Removal of dissolved and dispersed hydrocarbons from oil and gas produced water with MPPE technology to reduce toxicity and allow water reuse

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Abstract
Legislation worldwide and current technologies used in the treatment of offshore oil and gas/condensate produced water are mainly aimed at the removal of dispersed hydrocarbons (dispersed oil). From the beginning of this century, new insights in the North Sea area revealed that specific contaminants in produced water are toxic and their impact on the environment was assessed. This insight was later supported by work in the Philippines. A comparison of water with the same total organic carbon (TOC) levels showed in one case that the unknown toxic content was higher with an unexpected disastrous effect on the biocultures. Overall parameters like biological, chemical and total oxygen demand (BOD, COD and TOC) are of no value in identifying and managing the toxic content of waste and produced water streams. New extraction based technologies such as the Macro Porous Polymer Extraction (MPPE) technology appear to remove dispersed and dissolved toxic constituents and reduce the environmental impact. Industrial applications show a >99% toxic content reduction in produced water streams. A recent application (at Woodside Petroleum’s Pluto LNG project) is described where the ultimate reuse of produced water was as demineralised water in an LNG plant. Emerging potential is presented for floating LNG plants currently investigated in conceptual studies by the oil and gas industry. Finally, fundamental technological mechanisms are presented that are required to meet zero harmful discharge legislation.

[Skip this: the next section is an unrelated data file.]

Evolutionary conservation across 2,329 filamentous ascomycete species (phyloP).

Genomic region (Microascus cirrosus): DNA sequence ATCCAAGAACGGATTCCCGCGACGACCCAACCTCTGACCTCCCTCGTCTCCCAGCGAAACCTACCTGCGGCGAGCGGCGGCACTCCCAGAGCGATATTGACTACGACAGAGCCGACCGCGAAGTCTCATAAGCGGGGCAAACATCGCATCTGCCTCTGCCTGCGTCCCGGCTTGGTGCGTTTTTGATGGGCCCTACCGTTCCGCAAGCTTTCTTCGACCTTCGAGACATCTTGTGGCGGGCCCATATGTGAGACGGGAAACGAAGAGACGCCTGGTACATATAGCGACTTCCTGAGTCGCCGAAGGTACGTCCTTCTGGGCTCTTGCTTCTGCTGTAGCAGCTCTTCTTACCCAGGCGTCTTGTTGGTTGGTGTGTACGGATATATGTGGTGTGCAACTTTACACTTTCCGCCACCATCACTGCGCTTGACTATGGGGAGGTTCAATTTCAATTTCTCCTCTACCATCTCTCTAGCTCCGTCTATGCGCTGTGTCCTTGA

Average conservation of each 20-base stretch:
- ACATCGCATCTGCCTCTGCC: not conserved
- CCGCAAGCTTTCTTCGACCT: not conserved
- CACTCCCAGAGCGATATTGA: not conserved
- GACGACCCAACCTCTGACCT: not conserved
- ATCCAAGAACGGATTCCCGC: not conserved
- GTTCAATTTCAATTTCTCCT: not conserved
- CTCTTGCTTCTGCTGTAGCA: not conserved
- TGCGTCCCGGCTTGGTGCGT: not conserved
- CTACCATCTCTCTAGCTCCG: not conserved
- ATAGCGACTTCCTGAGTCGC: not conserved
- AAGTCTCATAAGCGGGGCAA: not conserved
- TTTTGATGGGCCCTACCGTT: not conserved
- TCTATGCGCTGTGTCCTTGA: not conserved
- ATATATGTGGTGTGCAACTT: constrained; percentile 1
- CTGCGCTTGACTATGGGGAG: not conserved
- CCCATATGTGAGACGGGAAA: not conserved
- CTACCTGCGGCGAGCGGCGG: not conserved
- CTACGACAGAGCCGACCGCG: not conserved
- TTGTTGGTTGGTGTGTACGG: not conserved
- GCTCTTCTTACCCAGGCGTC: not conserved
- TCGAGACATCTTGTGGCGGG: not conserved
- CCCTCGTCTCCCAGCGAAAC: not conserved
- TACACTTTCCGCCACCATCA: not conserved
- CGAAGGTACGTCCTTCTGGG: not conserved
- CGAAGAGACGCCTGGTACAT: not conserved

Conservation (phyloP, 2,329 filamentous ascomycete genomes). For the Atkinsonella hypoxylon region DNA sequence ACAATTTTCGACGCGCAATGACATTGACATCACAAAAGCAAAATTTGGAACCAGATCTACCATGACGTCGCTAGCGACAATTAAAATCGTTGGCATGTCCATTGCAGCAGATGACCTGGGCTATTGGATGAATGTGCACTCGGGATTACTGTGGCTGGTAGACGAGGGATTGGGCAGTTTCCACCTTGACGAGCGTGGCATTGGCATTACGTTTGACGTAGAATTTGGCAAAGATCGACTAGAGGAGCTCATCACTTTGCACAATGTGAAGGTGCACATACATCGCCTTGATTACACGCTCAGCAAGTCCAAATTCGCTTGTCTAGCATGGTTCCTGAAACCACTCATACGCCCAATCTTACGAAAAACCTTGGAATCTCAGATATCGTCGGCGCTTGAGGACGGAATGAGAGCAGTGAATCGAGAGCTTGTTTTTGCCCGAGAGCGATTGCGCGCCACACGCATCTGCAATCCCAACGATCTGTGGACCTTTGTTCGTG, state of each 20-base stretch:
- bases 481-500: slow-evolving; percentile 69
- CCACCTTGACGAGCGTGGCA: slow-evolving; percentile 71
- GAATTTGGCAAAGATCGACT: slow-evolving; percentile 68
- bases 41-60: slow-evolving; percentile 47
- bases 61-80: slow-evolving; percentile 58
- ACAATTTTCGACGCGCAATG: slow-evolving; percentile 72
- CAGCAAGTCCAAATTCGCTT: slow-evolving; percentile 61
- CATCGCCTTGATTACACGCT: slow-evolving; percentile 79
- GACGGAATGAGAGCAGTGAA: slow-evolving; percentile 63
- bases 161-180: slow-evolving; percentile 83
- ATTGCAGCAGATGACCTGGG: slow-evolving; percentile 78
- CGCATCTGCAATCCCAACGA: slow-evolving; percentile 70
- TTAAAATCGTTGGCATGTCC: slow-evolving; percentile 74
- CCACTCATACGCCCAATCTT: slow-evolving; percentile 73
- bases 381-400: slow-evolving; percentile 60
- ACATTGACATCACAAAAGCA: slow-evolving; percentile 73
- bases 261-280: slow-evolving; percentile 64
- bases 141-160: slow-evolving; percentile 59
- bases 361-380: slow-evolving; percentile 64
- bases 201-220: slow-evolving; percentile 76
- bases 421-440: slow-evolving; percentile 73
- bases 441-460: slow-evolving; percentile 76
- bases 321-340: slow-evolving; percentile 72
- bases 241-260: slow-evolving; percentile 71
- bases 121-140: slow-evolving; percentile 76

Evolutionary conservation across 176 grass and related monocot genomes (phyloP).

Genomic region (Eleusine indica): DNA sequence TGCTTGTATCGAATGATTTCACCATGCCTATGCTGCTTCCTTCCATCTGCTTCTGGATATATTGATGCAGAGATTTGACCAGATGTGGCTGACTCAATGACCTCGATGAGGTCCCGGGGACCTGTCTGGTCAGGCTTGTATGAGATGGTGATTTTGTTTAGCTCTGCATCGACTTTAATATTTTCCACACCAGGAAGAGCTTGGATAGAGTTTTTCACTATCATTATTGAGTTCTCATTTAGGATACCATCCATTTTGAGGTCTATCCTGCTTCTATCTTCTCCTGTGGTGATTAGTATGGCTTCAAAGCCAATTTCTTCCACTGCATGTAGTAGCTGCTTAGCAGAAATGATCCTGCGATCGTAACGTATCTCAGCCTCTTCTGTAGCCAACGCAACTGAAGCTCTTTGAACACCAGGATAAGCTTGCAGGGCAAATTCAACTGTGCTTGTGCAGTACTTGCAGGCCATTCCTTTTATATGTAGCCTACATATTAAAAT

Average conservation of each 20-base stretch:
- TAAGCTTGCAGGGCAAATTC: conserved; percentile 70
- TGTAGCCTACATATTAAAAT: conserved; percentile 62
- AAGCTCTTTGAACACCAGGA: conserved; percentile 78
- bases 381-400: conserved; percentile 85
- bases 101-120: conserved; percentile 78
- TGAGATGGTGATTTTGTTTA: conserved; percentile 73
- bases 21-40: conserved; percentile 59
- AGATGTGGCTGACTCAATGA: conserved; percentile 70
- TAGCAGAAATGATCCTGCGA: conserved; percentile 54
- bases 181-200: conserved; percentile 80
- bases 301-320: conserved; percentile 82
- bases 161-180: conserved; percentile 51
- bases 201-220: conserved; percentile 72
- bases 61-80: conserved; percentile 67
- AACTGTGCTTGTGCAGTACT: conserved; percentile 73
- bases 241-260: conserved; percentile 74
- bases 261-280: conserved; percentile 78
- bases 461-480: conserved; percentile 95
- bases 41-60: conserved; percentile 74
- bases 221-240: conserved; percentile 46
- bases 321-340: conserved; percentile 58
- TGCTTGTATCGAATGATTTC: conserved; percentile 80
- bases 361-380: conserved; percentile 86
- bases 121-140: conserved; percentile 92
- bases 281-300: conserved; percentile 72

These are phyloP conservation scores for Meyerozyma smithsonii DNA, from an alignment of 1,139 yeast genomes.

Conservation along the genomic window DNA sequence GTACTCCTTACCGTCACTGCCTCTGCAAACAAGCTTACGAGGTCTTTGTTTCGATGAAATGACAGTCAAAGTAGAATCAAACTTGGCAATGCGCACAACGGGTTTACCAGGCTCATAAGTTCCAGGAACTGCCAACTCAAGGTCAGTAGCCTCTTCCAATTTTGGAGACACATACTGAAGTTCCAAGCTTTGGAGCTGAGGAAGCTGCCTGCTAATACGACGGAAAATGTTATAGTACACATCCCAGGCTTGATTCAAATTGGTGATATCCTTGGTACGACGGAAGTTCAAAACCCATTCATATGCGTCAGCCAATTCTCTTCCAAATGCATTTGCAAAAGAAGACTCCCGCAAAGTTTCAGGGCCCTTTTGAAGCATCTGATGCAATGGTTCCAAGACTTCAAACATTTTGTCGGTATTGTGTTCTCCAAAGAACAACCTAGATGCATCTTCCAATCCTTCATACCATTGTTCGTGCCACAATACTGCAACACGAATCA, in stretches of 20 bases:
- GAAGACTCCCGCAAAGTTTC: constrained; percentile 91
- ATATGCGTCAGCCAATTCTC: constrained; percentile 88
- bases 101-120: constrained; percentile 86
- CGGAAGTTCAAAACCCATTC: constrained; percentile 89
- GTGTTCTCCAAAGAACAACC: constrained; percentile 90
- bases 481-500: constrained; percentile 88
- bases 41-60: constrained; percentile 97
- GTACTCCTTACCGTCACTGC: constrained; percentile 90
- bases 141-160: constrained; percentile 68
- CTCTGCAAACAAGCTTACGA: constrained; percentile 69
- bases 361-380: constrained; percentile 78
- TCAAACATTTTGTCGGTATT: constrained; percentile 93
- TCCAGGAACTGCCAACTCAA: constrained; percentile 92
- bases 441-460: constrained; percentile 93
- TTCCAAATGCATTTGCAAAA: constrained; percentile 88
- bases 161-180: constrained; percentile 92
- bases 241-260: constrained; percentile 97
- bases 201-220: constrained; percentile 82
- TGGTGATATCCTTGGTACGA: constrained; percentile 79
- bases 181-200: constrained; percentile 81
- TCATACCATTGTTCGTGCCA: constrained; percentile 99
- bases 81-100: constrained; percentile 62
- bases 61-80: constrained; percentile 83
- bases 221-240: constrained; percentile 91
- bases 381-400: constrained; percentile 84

Keywords
MPPE, produced water reuse, wastewater reuse, ground water reuse, dissolved and dispersed hydrocarbons, zero armful discharge, ZHD, Environmental Impact Factor, EIF.

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